Interest rates are always a zero sum game: when they go down, mortgage and other debtors can celebrate. When they go up, anyone who is living on a fixed income, or has invested in the stock market, are the ones who will benefit.
After coming down seven times in the past year (from ECB 4.25 to a single per cent) it now looks as if interest rates that the Irish banks charge us, based on how much they pay each other in the interbank lending market, could be on the way up again.
Last week AIB announced it was slightly increasing the cost of its three, five and 10- year fixed rate homeloans.
Fixed rates are the product of the banks’ wholesale money markets and they are often considered the canary in the mortgage market coalmine because their movement usually predicts which direction retail mortgage rates are moving.
When banks raise fixed rates it usually signals higher rates going forward for most loans; when these key rates fall, we can usually expect to overall cost of money to come down.
The three year and five year AIB rates, which had been amongst the lowest on the market at 3.10 and 3.69 per cent respectively, have gone up to 3.19 and 3.86 per cent. The new 10-year rate rises from 4.41 to 4.65 per cent.
Since every additional 0.25 per cent increase typically adds about €15 to every €100,000 borrowed over a 20-year period, anyone with a typical €250,000 mortgage over a 20-year term who takes out the new 10-year fixed AIB loan can expect to pay an additional €45 a month.
Is this rise in the fixed rates by a single bank a shot across all mortgage holders bows?
Some commentators think so: the whole point of government and central banks slashing interest rates since the credit crisis began was to try and get businesses and individuals borrowing again and so called ‘growth’ back into our economies.
The problem, however, is that this tactic, which is always used when economies fall into recession, hasn’t worked this time.
And that’s because this isn’t a typical recession. It is the Great Recession of the 21st century and it was caused – ironically – by decades of interest rate manipulation by politicians and central banks whose primary goal was economic growth…even at the cost of regular booms and busts.
The post 2001 recession reaction (after the NasDaq stock market crash and the 9/11 attacks) was overdone: rates fell too low and even more money was created through the dangerous leveraging of the sub-prime mortgage (and other) debts by investment banks and other money dealers.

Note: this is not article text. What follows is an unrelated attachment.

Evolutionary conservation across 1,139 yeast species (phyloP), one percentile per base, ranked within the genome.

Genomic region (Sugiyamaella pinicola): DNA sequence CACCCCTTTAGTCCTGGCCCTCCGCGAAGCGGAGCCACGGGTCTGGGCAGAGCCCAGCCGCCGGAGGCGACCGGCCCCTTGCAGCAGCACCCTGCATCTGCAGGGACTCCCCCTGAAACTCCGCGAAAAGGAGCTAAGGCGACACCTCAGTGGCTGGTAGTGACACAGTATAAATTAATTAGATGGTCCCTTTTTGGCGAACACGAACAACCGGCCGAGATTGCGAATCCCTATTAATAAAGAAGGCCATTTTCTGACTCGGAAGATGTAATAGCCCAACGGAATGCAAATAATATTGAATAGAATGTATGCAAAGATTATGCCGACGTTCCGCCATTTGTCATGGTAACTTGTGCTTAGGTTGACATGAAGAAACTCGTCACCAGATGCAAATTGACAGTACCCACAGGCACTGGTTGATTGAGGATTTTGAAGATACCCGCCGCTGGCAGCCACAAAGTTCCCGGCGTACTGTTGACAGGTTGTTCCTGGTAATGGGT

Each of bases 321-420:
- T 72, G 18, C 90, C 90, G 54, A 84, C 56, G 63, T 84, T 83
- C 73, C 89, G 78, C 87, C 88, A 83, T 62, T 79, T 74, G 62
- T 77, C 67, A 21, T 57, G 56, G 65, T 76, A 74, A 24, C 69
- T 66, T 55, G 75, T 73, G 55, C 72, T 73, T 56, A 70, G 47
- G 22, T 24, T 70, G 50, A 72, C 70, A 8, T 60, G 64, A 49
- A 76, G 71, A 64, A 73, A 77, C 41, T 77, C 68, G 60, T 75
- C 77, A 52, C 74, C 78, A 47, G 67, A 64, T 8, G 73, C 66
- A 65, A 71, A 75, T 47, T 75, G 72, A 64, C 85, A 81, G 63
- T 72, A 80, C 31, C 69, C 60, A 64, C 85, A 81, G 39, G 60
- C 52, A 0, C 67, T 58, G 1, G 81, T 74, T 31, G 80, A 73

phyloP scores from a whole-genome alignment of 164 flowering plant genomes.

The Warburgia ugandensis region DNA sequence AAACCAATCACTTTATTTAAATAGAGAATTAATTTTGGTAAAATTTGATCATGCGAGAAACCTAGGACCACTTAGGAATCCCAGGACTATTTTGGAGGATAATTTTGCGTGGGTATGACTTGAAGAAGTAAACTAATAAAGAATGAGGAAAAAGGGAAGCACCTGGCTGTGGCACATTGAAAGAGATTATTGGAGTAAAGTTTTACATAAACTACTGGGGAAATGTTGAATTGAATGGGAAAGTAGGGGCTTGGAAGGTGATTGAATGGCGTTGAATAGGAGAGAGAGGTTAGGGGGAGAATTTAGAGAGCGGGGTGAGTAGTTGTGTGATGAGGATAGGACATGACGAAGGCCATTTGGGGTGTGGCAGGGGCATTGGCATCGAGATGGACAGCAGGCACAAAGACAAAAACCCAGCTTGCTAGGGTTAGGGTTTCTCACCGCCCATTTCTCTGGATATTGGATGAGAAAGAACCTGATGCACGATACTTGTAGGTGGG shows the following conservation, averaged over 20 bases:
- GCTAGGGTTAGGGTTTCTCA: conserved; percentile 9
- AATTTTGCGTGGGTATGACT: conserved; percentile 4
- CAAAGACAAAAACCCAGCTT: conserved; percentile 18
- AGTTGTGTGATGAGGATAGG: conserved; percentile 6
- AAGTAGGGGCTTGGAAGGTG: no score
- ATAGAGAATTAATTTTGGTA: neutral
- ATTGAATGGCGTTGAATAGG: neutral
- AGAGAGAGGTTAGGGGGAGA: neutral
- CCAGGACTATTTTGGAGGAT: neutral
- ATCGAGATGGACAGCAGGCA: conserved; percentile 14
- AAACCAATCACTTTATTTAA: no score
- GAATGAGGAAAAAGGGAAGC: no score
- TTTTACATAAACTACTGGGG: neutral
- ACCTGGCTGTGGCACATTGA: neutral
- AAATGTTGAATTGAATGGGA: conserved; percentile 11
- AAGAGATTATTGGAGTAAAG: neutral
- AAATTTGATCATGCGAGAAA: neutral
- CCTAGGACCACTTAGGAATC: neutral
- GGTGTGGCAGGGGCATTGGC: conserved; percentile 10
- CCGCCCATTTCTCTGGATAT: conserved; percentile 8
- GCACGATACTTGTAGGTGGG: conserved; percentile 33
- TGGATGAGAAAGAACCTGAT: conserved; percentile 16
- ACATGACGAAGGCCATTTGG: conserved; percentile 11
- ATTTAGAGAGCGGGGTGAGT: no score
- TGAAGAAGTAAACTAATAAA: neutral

The mad global property and spending bubble had to collapse. This time the consequences – massive unemployment and a contraction in global growth is not reacting to all the new efforts – the low interest rates, the massive borrowing on global bond markets, the printing of money out of thin air.
The bubble that’s been created in the global bond market by the pumping out of more cheap money is having its own effect in forcing up the interest yield on bonds. These yields ultimately affect the price of borrowing on the high street.
If you have a large mortgage loan, you might want to at least think about how you will pay it every month if the ECB does start putting up its interest rates again.
Any upward move is likely to be very gradual, but keep in mind that the Irish lenders are within their rights now to increase a variable rate. As AIB has shown, they don’t have to wait for the ECB to move first.
Variable rate mortgage holders should consider fixing their mortgages now if they believe that ECB rates are on the way up.
Otherwise, they need to occasionally stress test their own finances: could they cope with a hike of two or three percent interest?
Even the lucky tracker mortgage holder with a €250,000, 0.75 per cent tracker premium (i.e. 1.75 per cent at today’s rates) would need to find another €195 a month if the ECB were to bring their own rate back up to 4.25 per cent.
There’s not much a saver can do, but wait. The return of higher interest rates – when it happens – will certainly result in a better return on your funds: instead of say, €2,250 gross return on savings of €100,000 a return to ECB 4.25 per cent will nearly double your gross return to €4,250 gross.
How long before the official ECB rate goes up again is anyone’s guess, but I suspect it will happen sooner than later: an awful lot – trillions, in fact – of borrowed, lent and printed money has been created by the world’s central banks and governments to stop this Great Recession and bail out the banks.
That money has to spill over into our world eventually, pushing up prices. When it does, interest rates will rise. So will prices.
AIB’s tiny upward rate move last week might just be the little gas leak that starts the mortgage rate canary to begin wobbling on its perch.
Jill Kerby welcomes reader’s letters. Please write to her via The Munster Express, 37, The Quay, Waterford or directly at firstname.lastname@example.org